Many companies have setup a release schedule listing when pre-determined groups of changes need to go to production and put a version control tool in the backend to version all these software changes. Although this is a step in the right direction, it is not complete release management. Release management is built around a complete process that starts from versioning all the software changes (Change Management), having controlled builds (Build Management), complete system test and authorized deployment to production (Deployment) and tracking all the incidents (any unexpected event taking place to the production environment or any required change that should alter production environment) (Incident Management). Having this complete process implemented that tracks and controls what goes to production constitutes true Release Management.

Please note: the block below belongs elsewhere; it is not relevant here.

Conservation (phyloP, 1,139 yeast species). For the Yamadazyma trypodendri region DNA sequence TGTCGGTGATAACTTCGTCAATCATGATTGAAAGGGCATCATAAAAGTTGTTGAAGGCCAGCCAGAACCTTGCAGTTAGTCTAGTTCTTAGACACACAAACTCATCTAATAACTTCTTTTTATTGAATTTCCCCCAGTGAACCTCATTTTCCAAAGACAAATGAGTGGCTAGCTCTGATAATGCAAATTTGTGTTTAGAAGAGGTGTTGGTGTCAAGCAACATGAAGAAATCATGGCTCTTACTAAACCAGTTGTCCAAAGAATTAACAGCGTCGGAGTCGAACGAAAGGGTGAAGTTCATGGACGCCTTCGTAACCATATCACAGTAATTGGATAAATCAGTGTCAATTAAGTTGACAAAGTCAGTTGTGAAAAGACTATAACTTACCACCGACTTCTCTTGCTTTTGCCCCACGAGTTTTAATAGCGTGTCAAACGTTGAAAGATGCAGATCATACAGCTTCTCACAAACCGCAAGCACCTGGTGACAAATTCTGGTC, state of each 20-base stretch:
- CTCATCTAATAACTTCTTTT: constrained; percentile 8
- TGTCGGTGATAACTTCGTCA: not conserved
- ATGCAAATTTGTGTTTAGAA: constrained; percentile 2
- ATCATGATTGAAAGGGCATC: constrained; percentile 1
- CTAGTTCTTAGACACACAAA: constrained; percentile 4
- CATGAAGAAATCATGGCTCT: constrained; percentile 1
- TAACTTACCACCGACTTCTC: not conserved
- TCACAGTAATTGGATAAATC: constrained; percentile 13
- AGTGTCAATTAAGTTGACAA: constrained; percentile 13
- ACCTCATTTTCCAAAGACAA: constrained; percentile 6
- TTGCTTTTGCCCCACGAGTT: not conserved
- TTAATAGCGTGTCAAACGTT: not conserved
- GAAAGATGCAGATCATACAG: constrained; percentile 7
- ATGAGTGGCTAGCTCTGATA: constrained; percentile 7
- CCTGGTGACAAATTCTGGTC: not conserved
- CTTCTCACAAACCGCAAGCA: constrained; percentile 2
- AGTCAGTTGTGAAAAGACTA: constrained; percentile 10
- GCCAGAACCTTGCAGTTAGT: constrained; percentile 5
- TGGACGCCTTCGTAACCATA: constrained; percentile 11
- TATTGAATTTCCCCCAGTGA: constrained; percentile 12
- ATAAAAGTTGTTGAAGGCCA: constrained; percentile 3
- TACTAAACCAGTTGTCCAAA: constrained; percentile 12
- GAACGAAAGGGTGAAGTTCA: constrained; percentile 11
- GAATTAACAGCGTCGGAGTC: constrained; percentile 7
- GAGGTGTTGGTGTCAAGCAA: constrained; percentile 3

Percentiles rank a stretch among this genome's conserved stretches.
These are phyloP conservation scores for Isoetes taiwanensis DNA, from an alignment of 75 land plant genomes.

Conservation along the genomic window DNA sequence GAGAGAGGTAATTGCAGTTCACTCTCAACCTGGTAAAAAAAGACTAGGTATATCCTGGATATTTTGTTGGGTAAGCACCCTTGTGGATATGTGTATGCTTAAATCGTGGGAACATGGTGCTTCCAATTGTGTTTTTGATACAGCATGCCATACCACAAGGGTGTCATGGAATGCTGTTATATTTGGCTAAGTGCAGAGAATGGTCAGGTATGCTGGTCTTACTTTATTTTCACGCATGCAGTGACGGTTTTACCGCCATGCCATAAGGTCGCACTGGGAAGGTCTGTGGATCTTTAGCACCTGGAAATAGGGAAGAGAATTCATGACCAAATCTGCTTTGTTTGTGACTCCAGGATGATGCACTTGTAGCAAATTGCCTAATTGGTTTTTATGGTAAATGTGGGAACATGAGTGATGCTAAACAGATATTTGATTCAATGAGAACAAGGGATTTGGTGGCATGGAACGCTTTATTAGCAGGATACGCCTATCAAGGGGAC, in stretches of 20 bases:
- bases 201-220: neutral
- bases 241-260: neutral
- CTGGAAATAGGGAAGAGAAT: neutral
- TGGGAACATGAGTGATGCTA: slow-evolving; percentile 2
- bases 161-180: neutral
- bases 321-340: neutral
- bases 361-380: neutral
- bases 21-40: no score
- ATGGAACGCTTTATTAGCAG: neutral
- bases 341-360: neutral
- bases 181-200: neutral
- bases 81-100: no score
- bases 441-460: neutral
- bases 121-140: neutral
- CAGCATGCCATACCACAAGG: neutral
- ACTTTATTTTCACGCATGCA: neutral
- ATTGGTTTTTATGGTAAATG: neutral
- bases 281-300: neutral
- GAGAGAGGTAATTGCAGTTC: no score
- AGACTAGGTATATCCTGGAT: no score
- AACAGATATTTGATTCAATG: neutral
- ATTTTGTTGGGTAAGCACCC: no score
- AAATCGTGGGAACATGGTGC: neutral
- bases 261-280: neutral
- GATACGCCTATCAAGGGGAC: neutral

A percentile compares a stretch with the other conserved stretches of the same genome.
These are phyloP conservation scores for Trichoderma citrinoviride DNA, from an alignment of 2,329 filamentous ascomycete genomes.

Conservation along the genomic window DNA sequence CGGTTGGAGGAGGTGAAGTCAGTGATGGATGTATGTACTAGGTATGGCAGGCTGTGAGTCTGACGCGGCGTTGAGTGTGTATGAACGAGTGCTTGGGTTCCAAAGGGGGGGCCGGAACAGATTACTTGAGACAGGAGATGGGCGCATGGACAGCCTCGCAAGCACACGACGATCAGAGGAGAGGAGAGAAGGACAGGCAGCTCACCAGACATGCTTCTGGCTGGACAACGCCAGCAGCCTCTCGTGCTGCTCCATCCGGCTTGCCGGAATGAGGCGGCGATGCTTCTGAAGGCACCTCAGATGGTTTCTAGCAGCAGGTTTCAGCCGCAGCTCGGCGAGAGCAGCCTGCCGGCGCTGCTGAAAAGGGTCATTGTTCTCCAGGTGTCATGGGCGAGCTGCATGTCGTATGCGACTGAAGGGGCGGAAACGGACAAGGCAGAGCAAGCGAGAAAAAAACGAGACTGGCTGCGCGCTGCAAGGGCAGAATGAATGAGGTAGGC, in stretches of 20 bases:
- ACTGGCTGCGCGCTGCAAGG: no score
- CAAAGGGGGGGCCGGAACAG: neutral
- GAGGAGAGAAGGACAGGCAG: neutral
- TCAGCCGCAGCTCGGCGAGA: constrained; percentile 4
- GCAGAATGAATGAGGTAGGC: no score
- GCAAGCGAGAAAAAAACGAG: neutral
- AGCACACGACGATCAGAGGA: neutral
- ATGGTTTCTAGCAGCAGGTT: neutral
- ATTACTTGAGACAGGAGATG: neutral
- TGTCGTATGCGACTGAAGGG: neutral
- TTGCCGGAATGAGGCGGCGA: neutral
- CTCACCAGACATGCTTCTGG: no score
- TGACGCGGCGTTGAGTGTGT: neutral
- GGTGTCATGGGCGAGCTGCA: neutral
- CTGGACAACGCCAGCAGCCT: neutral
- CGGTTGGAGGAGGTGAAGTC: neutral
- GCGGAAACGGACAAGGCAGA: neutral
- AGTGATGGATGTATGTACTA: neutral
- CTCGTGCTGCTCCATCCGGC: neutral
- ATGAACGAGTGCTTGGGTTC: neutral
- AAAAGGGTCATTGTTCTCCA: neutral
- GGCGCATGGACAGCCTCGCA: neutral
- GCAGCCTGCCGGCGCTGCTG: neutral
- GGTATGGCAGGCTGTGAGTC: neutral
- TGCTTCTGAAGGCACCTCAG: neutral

Why is Release Management Important?
Implementing true release management results in two business benefits, reduction in overall cost and improved customer satisfaction. With proper life cycle management that integrates defect tracking, builds, source code version control, testing and deployment would result in a better managed application where the company can focus on continuous product improvement and not reactive product maintenance.
The other drivers for release management are listed below:
This is the main goal of release management. In its proper form, it ensures that a consistent process is followed to deploy builds into controlled environments. With repeatability comes the opportunity for continuous improvements, where issues can be identified, addressed and fixed. Repeatability also leads to higher predictability of meeting schedules with consistent releases.
Release Management includes version control of the actual source changes and tracing these source changes to the executables that are to run in production. With traceability comes reduction in application downtime as the right versions are used in production deployment and issues can be traced back to the correct version for an immediate fix.